Sabah’s first pro-conservation pontoon


Reporter Stephanie Lee photographing the marine life with her handphone.

PULAU GAYA: The Borneo Reef World (BRW), a floating pontoon set between Pulau Gaya and Pulau Sapi, is Sabah’s first pro-conservation pontoon.

BRW marine biologist Tulasiramanan Ramachandram, in his briefing on the facilities available at the pontoon yesterday, said the pontoon is 888 square meters in size and floats right above a multi-arrayed network of marine lifeforms in the prime centre of Tunku Abdul Rahman Marine Park.

“The design and specification of this pontoon is of the same structure found in the Great Barrier Reefs of Cairns, Australia, built by English engineering to withstand open hurricanes at Scale 7, and is able to accommodate a maximum of 500 people on board at any one time,” he said.

He added that the pontoon is fully equipped with all basic amenities and equipment for in-water activities, all for the pleasure of viewing the natural underwater display of marine life.


“Underwater observatory that overlooks a blooming reef, gives you a feeling of being up and close to marine life.

“And for the more adventurous, the facility also provides sea-walking with the guidance of field experts,” he said.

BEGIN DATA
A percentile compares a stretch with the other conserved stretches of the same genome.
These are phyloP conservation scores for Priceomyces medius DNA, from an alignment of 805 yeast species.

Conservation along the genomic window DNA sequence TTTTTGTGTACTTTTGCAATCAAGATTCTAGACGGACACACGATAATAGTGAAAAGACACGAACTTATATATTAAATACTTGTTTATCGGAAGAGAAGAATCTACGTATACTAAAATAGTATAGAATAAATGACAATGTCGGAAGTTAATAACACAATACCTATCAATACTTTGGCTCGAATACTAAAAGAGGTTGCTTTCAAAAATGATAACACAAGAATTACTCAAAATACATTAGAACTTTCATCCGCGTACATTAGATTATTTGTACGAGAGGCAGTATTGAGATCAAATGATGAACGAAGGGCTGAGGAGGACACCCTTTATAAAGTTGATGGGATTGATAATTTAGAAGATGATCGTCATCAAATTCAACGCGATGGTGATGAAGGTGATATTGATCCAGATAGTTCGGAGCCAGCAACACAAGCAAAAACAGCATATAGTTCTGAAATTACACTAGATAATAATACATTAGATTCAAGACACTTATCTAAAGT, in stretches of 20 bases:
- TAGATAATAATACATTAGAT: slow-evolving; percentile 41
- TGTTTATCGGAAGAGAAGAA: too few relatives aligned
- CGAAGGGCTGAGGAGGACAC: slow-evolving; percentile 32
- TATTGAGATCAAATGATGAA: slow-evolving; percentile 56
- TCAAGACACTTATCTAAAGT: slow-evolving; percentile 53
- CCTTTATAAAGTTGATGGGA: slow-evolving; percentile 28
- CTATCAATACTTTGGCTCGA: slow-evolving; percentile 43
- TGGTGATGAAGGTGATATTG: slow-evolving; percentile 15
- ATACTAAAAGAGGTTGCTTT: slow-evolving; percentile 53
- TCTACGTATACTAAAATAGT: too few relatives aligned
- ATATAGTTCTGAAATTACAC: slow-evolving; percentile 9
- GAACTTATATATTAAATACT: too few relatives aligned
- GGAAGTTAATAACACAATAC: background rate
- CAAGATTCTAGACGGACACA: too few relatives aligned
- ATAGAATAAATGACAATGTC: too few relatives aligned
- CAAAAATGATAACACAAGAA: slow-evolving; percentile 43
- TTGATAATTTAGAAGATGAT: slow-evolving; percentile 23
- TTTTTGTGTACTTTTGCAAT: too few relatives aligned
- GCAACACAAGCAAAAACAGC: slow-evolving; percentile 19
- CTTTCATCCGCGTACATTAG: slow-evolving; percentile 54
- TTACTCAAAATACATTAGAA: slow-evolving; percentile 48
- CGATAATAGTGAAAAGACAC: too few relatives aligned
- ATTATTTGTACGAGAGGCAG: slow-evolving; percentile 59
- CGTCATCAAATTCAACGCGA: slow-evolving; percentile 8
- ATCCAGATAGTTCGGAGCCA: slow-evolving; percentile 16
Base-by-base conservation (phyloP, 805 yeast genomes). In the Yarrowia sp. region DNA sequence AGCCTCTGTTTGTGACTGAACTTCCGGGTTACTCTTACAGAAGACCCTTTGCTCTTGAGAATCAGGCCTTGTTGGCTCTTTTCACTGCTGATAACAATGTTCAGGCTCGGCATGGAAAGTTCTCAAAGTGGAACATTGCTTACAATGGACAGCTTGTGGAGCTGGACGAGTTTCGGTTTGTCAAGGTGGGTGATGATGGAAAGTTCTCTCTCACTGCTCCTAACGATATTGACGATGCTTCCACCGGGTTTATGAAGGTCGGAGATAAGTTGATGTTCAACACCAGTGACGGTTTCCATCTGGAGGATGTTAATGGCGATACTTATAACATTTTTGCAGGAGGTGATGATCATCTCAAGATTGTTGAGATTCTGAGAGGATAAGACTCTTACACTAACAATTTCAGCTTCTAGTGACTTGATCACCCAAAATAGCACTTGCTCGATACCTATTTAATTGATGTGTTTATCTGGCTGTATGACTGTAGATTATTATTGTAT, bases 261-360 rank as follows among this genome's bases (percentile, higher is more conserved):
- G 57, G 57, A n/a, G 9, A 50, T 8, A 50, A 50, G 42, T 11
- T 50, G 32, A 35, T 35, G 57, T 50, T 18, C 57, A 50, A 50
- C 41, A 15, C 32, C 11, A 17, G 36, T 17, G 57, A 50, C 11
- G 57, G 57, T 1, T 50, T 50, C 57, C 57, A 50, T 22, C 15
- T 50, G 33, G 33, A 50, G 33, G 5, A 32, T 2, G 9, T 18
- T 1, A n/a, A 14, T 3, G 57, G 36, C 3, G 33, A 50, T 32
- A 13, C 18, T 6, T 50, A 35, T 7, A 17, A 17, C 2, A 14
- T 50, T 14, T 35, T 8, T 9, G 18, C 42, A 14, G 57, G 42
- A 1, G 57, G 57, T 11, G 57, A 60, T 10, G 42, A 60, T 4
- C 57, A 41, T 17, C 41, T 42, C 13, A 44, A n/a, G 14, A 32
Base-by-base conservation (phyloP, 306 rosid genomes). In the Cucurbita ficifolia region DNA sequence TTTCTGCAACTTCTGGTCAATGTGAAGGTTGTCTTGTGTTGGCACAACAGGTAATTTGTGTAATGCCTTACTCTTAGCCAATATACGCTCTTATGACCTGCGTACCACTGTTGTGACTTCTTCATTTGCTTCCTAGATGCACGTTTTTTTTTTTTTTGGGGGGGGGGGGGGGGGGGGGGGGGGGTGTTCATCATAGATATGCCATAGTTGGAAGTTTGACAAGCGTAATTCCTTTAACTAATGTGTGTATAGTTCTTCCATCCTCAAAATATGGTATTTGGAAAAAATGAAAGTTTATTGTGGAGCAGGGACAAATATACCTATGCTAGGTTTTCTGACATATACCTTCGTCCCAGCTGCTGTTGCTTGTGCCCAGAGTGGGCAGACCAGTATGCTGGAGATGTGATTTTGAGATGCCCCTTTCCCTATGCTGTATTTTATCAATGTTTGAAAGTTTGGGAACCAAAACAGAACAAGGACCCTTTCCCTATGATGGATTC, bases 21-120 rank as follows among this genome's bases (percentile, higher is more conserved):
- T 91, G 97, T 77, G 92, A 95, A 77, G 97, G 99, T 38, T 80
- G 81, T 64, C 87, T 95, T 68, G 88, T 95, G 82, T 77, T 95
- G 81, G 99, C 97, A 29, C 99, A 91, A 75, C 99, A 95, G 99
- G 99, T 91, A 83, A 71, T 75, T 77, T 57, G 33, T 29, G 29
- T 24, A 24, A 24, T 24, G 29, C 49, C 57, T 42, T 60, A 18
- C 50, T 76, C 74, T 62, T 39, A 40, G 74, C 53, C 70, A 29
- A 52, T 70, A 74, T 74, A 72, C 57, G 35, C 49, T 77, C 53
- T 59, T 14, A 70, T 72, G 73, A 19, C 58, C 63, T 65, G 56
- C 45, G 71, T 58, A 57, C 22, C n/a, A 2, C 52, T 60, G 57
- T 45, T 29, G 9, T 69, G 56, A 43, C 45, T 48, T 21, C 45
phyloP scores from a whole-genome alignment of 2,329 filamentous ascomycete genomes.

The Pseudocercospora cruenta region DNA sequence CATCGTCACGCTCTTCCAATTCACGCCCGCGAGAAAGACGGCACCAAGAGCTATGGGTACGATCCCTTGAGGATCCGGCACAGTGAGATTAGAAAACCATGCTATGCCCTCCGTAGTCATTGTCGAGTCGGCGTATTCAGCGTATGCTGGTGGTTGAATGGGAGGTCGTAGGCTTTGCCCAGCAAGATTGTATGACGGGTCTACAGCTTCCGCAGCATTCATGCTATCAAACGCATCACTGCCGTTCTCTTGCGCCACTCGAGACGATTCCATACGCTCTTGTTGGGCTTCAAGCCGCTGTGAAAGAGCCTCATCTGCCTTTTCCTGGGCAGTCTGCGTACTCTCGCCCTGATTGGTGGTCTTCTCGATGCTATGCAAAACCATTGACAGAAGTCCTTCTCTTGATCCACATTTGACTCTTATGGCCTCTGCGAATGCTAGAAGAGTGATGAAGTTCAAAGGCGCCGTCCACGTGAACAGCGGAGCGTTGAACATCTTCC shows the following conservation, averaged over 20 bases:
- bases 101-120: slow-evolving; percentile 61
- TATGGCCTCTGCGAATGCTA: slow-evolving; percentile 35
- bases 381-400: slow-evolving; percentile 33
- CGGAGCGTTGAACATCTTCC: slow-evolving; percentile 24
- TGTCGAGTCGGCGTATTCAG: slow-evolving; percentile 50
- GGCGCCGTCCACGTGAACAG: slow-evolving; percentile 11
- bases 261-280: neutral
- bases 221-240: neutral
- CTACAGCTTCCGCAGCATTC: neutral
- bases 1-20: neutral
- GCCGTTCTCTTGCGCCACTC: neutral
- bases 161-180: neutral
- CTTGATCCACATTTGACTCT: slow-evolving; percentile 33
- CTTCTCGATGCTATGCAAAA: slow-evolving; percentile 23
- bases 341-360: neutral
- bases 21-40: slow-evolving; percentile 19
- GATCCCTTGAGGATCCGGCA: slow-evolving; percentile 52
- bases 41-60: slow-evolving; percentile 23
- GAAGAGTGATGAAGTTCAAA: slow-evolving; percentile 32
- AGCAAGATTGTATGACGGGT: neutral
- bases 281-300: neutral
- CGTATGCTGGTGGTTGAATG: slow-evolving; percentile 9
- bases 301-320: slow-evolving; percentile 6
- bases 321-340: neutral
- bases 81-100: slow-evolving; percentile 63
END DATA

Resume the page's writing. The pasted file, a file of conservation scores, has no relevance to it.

Additionally, scuba diving is also available. The pontoon also comes with a touch pool whereby patrons are taught how to handle marine life with care.

Tulasiramanan said BRW had adopted the green concept and was synonymous with conservation of marine life.

“All our activities and actions are pro-environment safety and as such we expect our customers to feel so as well. All materials on board BRW are Environment Ministry certified in a single goal to protect and nurture marine life,” he said.

He added that throughout the world, 30 per cent of coral reefs had already been destroyed due to destructive fishing, coastal construction, sewage run-offs and careless human actions.

“In our fight to conserve the beauty of this marine life, BRW has its own Marine Research Centre to uptake marine conservation seriously. We conduct marine research on board the pontoon to monitor water quality changes, plankton diversity and coral propagation. To improve the conditions, we have established coral planting and artificial reef structures to enable marine life to propagate,” he said.

Tulasiramanan said coral sand marine life, though they live in an open environment, are fragile, and very sensitive to small changes in their marine environment.

“A small change in saltiness or an addition of soap or detergent in seawater can vastly affect a coral reef. Similar to how turtles mistake plastic bags for jelly fish as food, and sharks mistake the shiny surface of a coke can for a swimming fish, corals also absorb the soap into their diet.

“The average growth rate of a hard coral is from 1 cm to 15 cm per year. Any disturbance here will make them grow even slower and further stunt the coral growth and affect the whole marine life ecosystem as a whole.”